Little Dragon Makes Big Return to Santa Barbara

KCRW-touted Band Brings Swedish Synth to SOhO

Sweden's latest musical export, Little Dragon, will bring their down-tempo electro jazz sounds to SOhO this Saturday, November 22.

A lot of people are talking about Little Dragon. And though the Swedish four-piece might not have the blogosphere buzzing in the same way as, say, Vampire Weekend, the band definitely have some critical heavyweights on their side-namely KCRW head of state Nic Harcourt. By spring of next year, the group (who classify themselves as a mix between jazz, electronic, and Swedish folk) will have finished the follow-up to their mesmerizing self-titled debut album, and probably won over a few more fans in the process. But for now the team of high school buddies (fronted by half-Japanese, half-American, Swedish-born chanteuse Yukimi Nagano) is just happy to be playing live. This Saturday, the band will return to Santa Barbara as part of a nine-day West Coast tour. Recently, Nagano and bassist Fredrick K¤llgren phoned in from their hometown of Gothenburg to give us the lowdown on their musical brainchild.

I know you guys all met as high schoolers. What originally drew you to one another?

Yukimi Nagano: Well, we were in different years, but what drew us together was we had similar tastes in music. [We went to] a high school that had music as the main focus. It was a perfect place for teenagers to meet other people who had the same interests, and you sort of were drawn to the people who you felt had the same sort of influences or musical ideas.

And how did you come to settle on the ambient electronica genre?

YN: I think we’ve always liked synth sounds and had an interest in finding sounds that were unique. That drew us to electronic music and electronic house, because it’s just exciting when it comes to hearing new, strange sounds. I think we just adopted that in our music naturally. And H¥kan [Wirenstrand], who plays the keyboards, he listens to a lot of techno and stuff, mixed with strange Swedish folk music. For him, I think he had it growing up and listening to that in his teenage years. And Fredrick, you listen to house music and stuff like that. I didn’t listen to that much electronic music growing up, but I’m definitely still finding new influences now.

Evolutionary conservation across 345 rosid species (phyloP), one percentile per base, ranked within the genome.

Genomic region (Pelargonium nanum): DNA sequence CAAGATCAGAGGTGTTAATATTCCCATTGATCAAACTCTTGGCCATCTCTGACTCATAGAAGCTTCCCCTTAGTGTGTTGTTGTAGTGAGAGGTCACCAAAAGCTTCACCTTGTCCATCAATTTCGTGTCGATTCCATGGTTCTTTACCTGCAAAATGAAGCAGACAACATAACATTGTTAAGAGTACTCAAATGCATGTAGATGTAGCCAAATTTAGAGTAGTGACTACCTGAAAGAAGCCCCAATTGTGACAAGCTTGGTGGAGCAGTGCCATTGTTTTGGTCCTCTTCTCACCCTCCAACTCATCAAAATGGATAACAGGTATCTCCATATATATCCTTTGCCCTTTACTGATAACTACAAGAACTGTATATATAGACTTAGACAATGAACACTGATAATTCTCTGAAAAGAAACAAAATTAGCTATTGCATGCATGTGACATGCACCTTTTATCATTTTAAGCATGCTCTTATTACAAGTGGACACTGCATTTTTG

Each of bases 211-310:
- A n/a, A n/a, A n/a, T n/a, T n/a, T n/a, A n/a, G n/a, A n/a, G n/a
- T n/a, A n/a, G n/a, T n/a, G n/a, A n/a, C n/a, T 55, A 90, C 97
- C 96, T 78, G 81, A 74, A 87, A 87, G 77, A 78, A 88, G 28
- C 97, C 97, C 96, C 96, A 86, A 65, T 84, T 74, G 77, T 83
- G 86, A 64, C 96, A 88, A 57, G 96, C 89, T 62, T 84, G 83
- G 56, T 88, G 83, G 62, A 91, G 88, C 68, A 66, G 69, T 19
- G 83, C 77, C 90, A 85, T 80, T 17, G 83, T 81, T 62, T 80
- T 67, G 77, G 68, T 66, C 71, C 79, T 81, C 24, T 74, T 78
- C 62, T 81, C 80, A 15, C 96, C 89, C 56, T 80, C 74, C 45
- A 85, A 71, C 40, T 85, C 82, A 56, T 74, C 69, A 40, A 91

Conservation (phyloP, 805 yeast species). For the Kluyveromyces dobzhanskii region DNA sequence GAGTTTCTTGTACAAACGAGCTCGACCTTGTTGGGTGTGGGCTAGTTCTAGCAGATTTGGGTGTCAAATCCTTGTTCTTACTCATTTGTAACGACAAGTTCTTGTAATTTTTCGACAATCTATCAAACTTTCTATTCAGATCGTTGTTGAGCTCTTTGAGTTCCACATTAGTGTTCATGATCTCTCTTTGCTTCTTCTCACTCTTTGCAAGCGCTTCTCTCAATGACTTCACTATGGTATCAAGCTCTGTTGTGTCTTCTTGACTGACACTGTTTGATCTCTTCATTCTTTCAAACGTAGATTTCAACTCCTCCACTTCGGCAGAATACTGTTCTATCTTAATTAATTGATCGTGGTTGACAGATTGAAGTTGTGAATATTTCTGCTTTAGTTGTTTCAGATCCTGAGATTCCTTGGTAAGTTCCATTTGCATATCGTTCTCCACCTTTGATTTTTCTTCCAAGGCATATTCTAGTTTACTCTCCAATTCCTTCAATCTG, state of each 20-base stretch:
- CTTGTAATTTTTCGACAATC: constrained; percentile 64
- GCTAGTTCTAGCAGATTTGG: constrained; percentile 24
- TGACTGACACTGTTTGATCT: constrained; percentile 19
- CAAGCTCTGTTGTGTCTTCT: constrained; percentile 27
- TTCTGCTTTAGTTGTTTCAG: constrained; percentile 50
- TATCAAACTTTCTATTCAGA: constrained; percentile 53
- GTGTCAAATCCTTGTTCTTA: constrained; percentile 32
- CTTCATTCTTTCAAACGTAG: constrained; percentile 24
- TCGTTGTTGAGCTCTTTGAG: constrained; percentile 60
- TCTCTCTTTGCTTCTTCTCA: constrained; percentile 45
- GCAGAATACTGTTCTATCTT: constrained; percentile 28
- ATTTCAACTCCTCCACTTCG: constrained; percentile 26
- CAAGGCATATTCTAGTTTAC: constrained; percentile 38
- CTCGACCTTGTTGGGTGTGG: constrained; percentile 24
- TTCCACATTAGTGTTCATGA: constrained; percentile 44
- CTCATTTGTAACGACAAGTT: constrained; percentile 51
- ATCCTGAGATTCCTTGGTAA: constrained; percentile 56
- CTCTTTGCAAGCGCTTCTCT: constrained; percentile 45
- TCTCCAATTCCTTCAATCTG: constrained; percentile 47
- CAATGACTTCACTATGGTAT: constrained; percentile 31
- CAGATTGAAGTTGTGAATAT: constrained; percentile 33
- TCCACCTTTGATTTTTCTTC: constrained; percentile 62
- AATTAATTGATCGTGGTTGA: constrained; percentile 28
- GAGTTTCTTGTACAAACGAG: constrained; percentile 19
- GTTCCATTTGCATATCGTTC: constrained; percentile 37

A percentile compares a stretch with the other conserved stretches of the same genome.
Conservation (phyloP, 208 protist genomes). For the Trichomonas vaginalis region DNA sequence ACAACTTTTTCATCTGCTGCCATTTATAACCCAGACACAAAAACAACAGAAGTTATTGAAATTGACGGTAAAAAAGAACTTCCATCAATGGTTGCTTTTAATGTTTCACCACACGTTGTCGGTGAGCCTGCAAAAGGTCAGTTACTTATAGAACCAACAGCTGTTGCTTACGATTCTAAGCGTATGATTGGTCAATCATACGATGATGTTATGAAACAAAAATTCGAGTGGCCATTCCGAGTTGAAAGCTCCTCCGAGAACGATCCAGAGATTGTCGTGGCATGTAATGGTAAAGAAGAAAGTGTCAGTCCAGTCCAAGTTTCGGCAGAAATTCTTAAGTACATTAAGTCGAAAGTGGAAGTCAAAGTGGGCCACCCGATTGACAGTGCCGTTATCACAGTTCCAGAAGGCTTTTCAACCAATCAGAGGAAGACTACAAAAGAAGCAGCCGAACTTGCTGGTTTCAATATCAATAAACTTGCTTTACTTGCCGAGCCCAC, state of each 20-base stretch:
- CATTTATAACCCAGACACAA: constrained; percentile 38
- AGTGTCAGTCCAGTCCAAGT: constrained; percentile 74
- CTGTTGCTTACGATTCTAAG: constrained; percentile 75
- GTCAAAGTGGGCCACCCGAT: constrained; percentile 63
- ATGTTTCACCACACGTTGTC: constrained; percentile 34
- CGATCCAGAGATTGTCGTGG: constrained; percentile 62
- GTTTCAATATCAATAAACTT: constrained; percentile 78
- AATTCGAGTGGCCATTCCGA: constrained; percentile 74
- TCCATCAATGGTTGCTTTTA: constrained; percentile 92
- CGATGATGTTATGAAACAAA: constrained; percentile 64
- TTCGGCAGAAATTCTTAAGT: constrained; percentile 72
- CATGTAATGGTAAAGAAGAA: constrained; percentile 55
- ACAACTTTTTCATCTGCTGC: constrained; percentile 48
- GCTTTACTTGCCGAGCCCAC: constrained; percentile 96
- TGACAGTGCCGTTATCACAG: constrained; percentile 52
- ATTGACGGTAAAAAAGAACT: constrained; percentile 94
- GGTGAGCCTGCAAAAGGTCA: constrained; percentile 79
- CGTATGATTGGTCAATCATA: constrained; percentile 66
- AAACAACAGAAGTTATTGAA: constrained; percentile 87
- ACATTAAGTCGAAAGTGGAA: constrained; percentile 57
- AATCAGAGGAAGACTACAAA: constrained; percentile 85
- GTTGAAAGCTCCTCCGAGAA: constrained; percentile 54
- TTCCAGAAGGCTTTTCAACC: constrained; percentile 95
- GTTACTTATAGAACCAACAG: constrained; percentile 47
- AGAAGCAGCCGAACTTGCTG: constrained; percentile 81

How do you bring that electro-heavy production to the live arena?

YN: I think that we always try to change the songs when we play them live. It’s a process, and it doesn’t always happen at once, but as we play the songs, they sort of develop. We all like to be open when we play and have our own sort of improvisation. That kind of playfulness means that the songs change with time. I guess our goal when we play live is just to have people dancing.

FK: I also think it’s that interaction with the audience. If people aren’t being open it’s hard to bond them with good music. : The audience definitely makes a big difference-especially when people are dancing.

You played Santa Barbara in the beginning of this year. Do the live shows differ between Europe and the States?

YN: Yes, definitely, there’s a difference [laughs]. I think Americans are very expressive. It’s such a joy for a European band-well, I can only speak for us, of course-to come to America and feel : People aren’t shy in giving compliments. It’s not like Germany or Sweden where people are snobs. It takes a lot for someone to come up and say something, but in American people say, “Oh! It’s amazing!” It’s kind of shocking for you if you’re not used to it. You definitely feel loved in a different way.

Top five favorite albums?

YN: Ah. Well, I guess it has to be spontaneous, so I’m sure I’ll change my mind later. I would say Sign o’ the Times by Prince is one of my favorites. I really like Kate Bush’s album-the one with “Hounds of Love” on it. There’s this Swedish musician called Jan Johansen; he’s a pianist and he plays old Swedish folk songs interpreted in a jazz trio. It’s very Swedish-it makes you feel like you can see the Swedish landscape and rocks and moss and all that. It’s very beautiful. I’m trying to think of what the other guys would say:

FK: It would be Kraftwerk-one of their first [albums].

So what does the future hold for Little Dragon?

FK: The U.S.!

YN: The U.S., yeah, that’s coming up for us. We’re definitely, definitely looking forward to releasing our second album in the spring; I think in April or something. I’m really excited about the new songs. We play a lot of them live because I just can’t wait. That might be one of my favorite albums [laughs]. We’re looking forward to playing festivals in the summer and touring. I think we’re just so happy to play live that anywhere we are asked we gladly come and play.


Club Mercy presents Little Dragon at SOhO (1221 State St.) this Saturday, November 22, at 9:30 p.m. Call 962-777 or visit for ticket information.


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